When a plaintiff “fails to defend a claim in response to a . . . summary judgment motion, the claim is deemed abandoned.” Arias v. Wells Fargo Bank, N.A., 2019 WL 2770160, at *3 (N.D. Tex. July 2, 2019) (citing Black v. Panola Sch. Dist., 461 F.3d 584, 588 n.1. (5th Cir. 2006); Hargrave v. Fibreboard Corp., 710 F.2d 1154, 1164 (5th Cir. 1983)). Although Plaintiffs complaint alleges causes of action for breach of contract, to quiet title, and unjust enrichment, Plaintiffs abandon these claims on summary judgment. Defendants moved for summary judgment on all claims, and Plaintiffs did not respond with respect to their contract, quiet title, or unjust enrichment claims. Indeed, the terms “quiet title” and “unjust enrichment” do not appear at all in either Plaintiffs' original response or supplemental response. Likewise, the word “contract” is completely absent from Plaintiffs' supplemental response, and it only appears in Plaintiffs' original response twice-in discussion of Plaintiffs' negligence claim. Plaintiffs had two opportunities to respond to Defendants' Motion for Summary Judgment. Plaintiffs' failure to argue its contract, quiet title, and unjust enrichment claims in either response to Defendants' Motion for Summary Judgment is an abandonment of those claims. Defendants are entitled to summary judgment on those claims due to Plaintiffs' abandonment. But even if Plaintiffs had not abandoned these three claims, the Court finds that they have still failed to raise a genuine dispute of fact with respect to them. They have not provided summary judgment evidence that contradicts Defendants' summary judgment evidence on these claims.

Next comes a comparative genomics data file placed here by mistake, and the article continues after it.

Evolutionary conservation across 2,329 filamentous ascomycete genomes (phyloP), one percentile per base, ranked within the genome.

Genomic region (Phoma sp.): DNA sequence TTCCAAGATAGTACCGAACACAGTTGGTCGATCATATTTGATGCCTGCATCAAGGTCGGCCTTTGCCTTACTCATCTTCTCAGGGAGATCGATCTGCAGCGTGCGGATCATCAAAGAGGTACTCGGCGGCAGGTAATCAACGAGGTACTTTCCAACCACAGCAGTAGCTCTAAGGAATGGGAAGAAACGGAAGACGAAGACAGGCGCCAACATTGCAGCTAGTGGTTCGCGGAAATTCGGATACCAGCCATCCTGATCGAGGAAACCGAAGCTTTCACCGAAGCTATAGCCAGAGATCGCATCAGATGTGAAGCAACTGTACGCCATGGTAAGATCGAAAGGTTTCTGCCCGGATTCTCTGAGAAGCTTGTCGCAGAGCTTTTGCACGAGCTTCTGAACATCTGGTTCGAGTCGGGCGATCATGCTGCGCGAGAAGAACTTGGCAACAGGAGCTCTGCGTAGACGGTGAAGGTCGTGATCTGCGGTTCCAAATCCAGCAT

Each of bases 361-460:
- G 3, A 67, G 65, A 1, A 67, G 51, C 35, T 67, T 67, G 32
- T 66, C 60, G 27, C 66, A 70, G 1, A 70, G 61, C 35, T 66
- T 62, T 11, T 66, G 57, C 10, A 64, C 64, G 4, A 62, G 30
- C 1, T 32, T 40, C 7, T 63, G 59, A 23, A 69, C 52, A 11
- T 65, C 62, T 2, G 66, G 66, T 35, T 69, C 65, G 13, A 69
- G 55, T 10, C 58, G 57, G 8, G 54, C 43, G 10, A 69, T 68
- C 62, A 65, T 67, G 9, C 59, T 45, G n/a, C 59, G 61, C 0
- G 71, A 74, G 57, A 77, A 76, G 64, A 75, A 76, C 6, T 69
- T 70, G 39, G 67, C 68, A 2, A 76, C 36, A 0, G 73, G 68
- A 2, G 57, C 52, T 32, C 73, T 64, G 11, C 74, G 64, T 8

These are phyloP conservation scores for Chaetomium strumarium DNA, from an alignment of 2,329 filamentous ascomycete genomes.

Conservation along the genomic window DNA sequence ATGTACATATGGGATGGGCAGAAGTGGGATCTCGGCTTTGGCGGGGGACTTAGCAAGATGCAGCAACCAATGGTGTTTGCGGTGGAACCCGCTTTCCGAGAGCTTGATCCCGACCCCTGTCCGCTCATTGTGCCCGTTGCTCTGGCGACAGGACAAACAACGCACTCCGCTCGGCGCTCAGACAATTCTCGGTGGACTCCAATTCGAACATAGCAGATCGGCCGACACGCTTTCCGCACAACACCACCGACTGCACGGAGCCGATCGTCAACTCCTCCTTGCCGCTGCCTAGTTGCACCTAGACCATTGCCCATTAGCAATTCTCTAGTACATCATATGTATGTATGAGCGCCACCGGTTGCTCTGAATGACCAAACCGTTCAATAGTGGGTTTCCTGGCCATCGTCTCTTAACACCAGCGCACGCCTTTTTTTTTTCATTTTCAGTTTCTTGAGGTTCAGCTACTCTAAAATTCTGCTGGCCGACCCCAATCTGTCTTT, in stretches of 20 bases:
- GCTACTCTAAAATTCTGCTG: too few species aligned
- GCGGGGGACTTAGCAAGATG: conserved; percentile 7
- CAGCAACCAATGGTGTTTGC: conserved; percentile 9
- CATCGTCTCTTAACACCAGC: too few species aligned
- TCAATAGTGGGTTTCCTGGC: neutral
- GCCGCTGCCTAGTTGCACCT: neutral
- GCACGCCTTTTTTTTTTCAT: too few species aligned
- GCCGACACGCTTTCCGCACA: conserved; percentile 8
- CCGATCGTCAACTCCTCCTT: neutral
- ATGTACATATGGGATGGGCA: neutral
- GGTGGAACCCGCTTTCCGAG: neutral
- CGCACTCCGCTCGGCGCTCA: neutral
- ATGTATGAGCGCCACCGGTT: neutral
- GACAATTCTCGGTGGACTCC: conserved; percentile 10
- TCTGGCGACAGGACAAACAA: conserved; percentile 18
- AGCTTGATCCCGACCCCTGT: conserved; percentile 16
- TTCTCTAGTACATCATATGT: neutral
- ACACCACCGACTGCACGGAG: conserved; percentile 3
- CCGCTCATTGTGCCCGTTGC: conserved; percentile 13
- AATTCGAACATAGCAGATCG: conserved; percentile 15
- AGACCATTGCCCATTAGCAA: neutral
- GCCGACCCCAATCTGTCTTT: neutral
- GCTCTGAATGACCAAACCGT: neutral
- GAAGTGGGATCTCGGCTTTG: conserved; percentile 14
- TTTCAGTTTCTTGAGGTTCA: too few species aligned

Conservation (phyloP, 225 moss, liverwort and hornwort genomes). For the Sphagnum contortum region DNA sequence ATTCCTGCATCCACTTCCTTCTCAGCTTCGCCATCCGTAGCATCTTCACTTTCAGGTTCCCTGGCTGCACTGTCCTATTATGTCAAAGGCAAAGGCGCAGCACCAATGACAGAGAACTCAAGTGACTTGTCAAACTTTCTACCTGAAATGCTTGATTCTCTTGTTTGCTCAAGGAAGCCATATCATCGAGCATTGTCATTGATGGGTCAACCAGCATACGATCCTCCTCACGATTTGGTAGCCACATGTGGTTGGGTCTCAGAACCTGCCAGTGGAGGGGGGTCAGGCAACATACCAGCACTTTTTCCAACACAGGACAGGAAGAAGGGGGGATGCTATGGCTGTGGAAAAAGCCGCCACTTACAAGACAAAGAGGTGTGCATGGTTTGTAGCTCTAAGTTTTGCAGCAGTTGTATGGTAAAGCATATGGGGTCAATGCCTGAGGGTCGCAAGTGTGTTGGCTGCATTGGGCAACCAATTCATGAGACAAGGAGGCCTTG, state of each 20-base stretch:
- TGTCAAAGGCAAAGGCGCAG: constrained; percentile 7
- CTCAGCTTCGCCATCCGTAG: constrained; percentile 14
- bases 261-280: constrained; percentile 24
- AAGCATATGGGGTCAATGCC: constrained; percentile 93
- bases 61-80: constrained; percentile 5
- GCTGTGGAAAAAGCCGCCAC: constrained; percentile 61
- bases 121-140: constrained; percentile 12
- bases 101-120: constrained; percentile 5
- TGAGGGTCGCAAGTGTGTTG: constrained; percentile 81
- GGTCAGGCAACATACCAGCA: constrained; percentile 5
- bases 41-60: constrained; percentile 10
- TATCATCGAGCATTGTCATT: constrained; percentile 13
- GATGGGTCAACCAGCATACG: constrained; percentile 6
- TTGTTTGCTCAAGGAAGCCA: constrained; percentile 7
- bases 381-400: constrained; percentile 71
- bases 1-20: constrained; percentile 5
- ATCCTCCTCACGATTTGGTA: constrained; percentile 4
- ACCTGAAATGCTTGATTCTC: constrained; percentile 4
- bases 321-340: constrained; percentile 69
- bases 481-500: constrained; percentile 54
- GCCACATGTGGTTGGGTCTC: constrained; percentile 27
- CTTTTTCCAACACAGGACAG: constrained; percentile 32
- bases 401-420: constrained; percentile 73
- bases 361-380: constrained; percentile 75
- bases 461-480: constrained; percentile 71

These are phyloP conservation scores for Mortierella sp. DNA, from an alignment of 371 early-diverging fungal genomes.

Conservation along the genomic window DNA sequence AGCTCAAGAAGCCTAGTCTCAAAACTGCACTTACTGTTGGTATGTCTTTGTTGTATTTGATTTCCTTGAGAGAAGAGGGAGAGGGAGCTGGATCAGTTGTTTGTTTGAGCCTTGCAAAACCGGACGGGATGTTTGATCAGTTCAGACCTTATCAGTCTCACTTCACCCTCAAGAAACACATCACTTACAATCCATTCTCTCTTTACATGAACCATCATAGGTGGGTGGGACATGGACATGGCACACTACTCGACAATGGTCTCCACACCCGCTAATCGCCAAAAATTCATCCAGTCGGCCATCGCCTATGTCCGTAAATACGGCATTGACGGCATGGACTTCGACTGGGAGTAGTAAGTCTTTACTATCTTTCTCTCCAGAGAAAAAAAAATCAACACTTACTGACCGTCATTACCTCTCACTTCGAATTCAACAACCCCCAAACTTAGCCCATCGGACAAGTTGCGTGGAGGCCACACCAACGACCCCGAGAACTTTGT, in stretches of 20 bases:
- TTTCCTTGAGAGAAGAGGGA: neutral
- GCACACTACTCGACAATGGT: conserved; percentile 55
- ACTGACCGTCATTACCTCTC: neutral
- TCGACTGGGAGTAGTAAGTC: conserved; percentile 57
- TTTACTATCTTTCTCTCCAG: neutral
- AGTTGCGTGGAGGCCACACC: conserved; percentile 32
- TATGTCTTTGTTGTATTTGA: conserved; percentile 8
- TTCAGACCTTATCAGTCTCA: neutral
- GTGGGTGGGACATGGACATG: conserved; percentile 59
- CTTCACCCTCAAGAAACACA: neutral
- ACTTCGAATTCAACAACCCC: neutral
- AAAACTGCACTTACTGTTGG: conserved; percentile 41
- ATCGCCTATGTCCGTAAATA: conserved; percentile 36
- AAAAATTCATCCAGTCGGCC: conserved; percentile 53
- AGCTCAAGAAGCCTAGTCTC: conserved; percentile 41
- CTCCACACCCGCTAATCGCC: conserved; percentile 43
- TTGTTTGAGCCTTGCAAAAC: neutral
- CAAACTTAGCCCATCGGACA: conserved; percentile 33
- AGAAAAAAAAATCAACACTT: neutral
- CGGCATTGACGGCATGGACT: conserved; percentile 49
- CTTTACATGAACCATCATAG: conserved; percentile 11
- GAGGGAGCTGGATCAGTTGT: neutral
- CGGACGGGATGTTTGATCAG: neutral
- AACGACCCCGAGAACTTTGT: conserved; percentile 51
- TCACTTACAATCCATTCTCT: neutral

Defendant is entitled to summary judgment on Plaintiffs' breach of contract, quiet title, and unjust enrichment claims.

         Legal Standard

         Summary judgment is proper when “there is no genuine dispute as to any material fact and the movant is entitled to judgment as a matter of law.” Fed.R.Civ.P. 56(a). A party seeking summary judgment bears the initial burden of showing the absence of a genuine issue for trial. Duffy v. Leading Edge Prods., Inc., 44 F.3d 308, 312 (5th Cir. 1995) (citations omitted). The movant's burden can be satisfied by demonstrating that there is an absence of evidence to support the nonmoving party's case, which the nonmovant bears the burden of proving at trial. Celotex Corp. v. Catrett, 477 U.S. 317, 323 (1986). Once the movant meets its initial burden, the nonmovant must show that summary judgment is not proper. Duckett v. City of Cedar Park, 950 F.2d 272, 276 (5th Cir. 1992). The parties may satisfy their respective burdens “by tendering depositions, affidavits, and other competent evidence.” Topalian v. Ehrman, 954 F.2d 1125, 1131 (5th Cir. 1992) (citing Int'l Shortstop, Inc. v. Rally's, 939 F.2d 1257, 1263 (5th Cir. 1991); Fed.R.Civ.P. 56(e)). The party opposing the summary judgment motion must identify specific evidence in the record and state the precise manner in which that evidence supports the party's claim. Esquivel v. McCarthy, 2016 WL 6093327, at *2 (N.D. Tex. Oct. 18, 2016) (citing Ragas v. Tenn. Gas Pipeline Co., 136 F.3d 455, 458 (5th Cir. 1988)). “Rule 56 does not impose a duty on the court to ‘sift through the record in search of evidence' to support the nonmovant's opposition to ...